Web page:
In Support of Ben Wittes

Over at Lawfare, Ben Wittes does some brainstorming about what other databases the Chinese may be hacking after ingesting all its OPM winnings. He thinks they might target:

  • FDA New Drug Applications
  • VA patient records
  • Visa applications (State Department)
  • Export control applications (Commerce)
  • SEC investigative files

For each description of why he thinks they might be juicy targets, he ends with this statement:

Fortunately, the [XXX] Department is a highly competent counterintelligence agency with first-rate cybersecurity expertise, whose employees are scrupulous about cybersecurity and never do business on their own email servers. I am sure it is fully competent to protect these records.

As it happens, there’s plenty of support for most of Wittes’ speculative targets, especially if you consult this year’s FISMA report from OMB.

Screen Shot 2015-07-27 at 4.36.58 PM

 

Several of the agencies — especially the State Department, but also especially Commerce — rated very poorly in OMB’s summary of the Inspector Generals reviews from last year.

I’d add two agencies to Wittes’ list: USDA (China has allegedly been stealing seed corn, so why not Ag records?) and Treasury generally (though in some other areas Treasury is pretty good, and it has mostly been “hacked” via old style means — including PII “spillage” — of late).

This list is particularly notable, however, given that the debate over CISA is about to start again. Both Treasury and Commerce are among the agencies that get automatic updates of the data turned over under the law. But their security is, in some ways, even worse than OPM’s.

Update: Paul Rosenzweig takes a shot. He picks CFIUS, NRC, FERC, state license DBs, and university research. There is some correlation with weak agencies there, too.

Marcy has been blogging full time since 2007. She’s known for her live-blogging of the Scooter Libby trial, her discovery of the number of times Khalid Sheikh Mohammed was waterboarded, and generally for her weedy analysis of document dumps.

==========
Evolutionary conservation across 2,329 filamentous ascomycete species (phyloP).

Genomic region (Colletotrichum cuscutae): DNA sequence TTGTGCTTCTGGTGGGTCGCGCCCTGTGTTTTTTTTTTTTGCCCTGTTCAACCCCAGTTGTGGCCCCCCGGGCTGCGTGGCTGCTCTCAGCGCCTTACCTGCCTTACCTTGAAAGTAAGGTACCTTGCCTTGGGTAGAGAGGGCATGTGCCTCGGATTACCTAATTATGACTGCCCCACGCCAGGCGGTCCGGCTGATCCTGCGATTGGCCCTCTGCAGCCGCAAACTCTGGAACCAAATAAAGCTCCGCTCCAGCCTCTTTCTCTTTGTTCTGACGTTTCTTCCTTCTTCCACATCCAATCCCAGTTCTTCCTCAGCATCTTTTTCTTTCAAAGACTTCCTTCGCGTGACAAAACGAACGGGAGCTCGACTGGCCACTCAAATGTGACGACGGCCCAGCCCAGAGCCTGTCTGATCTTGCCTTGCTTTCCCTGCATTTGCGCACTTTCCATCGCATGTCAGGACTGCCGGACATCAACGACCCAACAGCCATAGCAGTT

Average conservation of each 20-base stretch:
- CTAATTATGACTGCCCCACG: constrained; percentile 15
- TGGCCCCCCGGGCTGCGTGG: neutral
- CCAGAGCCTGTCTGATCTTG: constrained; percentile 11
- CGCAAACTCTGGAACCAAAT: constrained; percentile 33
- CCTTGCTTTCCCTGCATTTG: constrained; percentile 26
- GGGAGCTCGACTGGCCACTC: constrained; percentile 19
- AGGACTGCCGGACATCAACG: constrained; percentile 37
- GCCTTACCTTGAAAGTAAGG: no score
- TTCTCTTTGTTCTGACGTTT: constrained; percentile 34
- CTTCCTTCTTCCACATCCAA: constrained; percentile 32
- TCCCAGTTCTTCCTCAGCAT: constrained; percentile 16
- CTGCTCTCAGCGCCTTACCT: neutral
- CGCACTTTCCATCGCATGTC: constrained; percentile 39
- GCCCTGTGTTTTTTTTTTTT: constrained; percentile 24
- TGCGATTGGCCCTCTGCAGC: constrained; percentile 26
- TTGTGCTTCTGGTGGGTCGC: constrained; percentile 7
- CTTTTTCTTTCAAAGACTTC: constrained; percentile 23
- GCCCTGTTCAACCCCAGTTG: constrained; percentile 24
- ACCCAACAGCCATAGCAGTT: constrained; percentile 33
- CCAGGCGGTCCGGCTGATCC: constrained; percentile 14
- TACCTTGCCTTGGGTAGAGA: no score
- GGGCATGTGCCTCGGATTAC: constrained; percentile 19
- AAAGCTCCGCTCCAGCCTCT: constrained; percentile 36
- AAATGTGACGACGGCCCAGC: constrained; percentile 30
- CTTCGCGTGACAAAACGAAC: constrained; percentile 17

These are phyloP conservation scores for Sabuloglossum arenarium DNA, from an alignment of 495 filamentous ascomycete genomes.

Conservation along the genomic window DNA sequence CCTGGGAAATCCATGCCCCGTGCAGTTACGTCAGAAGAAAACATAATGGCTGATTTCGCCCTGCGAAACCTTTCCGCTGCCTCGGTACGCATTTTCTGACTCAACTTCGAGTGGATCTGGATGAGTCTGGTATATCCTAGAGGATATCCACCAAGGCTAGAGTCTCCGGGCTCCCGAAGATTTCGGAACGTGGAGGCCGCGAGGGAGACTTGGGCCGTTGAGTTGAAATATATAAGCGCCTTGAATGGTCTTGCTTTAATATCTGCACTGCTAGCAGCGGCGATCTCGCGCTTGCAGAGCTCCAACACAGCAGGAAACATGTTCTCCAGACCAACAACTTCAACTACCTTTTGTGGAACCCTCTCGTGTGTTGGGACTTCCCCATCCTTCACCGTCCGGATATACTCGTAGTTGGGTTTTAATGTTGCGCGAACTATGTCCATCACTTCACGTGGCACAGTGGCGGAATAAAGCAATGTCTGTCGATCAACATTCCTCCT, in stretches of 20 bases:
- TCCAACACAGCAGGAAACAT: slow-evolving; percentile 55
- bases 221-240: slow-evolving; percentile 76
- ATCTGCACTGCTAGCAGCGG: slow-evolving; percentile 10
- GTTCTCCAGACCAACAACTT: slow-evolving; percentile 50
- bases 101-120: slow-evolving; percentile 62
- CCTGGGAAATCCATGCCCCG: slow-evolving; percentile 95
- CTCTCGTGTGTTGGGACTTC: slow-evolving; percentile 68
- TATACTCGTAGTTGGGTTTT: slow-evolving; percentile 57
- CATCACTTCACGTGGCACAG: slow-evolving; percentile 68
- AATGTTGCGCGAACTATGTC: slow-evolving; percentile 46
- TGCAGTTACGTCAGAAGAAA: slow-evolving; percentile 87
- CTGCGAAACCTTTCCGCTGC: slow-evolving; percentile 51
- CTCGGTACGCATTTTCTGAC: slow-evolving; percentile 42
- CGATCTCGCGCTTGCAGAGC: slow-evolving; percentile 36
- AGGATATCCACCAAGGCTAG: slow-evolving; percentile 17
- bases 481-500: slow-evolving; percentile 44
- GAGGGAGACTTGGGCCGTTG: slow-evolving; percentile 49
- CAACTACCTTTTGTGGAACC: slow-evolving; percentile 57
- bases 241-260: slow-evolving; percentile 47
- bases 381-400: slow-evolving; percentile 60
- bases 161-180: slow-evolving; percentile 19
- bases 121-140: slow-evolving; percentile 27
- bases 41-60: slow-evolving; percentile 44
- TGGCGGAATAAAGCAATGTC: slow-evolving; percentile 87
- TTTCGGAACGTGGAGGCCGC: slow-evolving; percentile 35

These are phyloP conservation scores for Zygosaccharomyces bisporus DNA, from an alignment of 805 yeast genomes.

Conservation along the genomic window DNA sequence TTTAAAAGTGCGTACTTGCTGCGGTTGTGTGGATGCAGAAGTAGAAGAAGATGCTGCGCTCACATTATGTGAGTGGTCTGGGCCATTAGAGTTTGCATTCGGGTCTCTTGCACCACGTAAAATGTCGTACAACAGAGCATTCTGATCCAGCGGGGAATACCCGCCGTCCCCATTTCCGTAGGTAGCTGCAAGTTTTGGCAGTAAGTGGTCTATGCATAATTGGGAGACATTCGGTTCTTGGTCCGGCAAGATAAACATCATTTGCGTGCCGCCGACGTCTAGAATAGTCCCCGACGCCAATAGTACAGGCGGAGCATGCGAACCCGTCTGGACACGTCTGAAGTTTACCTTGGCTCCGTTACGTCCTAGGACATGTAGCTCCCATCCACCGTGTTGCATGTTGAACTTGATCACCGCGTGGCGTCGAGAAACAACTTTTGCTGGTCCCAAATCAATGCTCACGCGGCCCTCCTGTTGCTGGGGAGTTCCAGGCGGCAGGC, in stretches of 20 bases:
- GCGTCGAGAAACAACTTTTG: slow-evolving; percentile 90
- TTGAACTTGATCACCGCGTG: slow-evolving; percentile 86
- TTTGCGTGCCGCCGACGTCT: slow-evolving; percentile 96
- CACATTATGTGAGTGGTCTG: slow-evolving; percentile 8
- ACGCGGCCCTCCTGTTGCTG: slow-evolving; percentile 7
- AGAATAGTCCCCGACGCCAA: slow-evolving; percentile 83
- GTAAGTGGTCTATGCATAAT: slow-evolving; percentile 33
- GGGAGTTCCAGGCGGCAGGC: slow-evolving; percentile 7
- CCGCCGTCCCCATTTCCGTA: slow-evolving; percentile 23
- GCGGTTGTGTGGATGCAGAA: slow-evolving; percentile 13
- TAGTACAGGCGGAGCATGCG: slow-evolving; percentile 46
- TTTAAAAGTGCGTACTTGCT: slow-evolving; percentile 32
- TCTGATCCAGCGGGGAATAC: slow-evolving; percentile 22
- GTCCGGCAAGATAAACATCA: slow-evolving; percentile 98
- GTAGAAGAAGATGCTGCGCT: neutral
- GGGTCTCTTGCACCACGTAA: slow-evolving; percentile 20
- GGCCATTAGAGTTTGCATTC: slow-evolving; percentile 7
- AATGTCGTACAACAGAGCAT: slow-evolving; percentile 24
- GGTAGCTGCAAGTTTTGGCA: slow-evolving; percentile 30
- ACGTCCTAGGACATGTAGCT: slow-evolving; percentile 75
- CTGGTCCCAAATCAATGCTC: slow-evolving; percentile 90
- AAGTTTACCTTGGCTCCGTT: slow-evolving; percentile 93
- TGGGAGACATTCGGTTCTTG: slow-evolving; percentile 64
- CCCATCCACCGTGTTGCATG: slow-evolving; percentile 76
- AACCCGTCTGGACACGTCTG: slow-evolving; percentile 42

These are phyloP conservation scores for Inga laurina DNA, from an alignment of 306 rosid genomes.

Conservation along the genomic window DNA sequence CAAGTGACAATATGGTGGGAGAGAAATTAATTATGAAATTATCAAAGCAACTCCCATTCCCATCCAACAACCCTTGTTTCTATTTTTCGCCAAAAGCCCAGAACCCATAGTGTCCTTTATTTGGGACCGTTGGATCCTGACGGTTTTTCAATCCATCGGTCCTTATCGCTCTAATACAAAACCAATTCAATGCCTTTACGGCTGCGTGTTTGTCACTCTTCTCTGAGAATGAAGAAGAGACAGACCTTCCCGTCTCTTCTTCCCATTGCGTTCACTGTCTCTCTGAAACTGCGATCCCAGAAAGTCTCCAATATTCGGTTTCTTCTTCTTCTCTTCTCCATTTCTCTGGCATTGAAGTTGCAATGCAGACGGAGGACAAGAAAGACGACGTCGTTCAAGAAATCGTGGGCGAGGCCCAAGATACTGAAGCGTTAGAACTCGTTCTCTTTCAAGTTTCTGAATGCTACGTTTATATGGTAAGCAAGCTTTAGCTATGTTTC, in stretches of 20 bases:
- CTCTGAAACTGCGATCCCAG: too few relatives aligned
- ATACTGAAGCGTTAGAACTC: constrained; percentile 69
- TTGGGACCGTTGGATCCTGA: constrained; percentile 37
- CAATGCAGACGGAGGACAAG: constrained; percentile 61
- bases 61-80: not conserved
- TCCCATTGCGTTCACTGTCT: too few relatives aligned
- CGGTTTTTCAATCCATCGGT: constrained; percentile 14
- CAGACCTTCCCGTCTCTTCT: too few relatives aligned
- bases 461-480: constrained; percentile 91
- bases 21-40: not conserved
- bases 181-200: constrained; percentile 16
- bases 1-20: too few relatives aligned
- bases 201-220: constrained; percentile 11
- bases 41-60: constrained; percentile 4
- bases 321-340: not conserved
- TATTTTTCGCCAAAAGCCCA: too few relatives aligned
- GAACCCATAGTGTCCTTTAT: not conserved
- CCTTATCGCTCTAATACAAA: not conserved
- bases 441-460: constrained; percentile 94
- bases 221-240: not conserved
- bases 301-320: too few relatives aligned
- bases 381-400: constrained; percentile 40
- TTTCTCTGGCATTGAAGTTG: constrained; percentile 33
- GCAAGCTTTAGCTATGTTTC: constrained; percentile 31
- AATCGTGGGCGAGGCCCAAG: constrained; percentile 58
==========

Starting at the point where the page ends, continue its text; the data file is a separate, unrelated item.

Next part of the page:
Marcy Wheeler is an independent journalist writing about national security and civil liberties. She writes as emptywheel at her eponymous blog, publishes at outlets including the Guardian, Salon, and the Progressive, and appears frequently on television and radio. She is the author of Anatomy of Deceit, a primer on the CIA leak investigation, and liveblogged the Scooter Libby trial.

Marcy has a PhD from the University of Michigan, where she researched the “feuilleton,” a short conversational newspaper form that has proven important in times of heightened censorship. Before and after her time in academics, Marcy provided documentation consulting for corporations in the auto, tech, and energy industries. She lives with her spouse and dog in Grand Rapids, MI.

8 replies
  1. scribe says:

    Why should the Chinese have to choose, when they can have them all?

    Pretty soon, we’ll face up to having to do things on paper again.

  2. bloopie2 says:

    Insider traders’ files, to make the big bucks first without anyone knowing it. Mafia dons’ files, so the Chinese mob can take over an ongoing source of tribute. Maps showing municipal water system intake pipe locations, so we can be dosed with Communist fluoride against our will. Bill Belichick’s brain, to end up with twice-stolen information. And perhaps most valuable of all, that super double secret file in E! that contains the answer to the question, “Why do people watch the Kardashians?”

  3. bloopie2 says:

    A couple years back I read a brilliant article (New Yorker?) about the huge amount of effort it took for a team of super-bright civilian computer geeks to fix the Obamacare website after the government had run it into the ground. I shudder to think what it would take to bulletproof the US’s databases.

  4. Anon says:

    At the risk of sounding like a Cassandra why should we assume that they are waiting? Given that the OPM hack happened some unspecified time ago we have no reason to believe that they have been idle since then and attacking sooner before people are on notice would be sound tactics.

  5. HSS Minnow says:

    You’re starting from a non-established fact and moving outward. I expect better from you, Marcy. To wit, you’re assuming China did this. Why?

Comments are closed.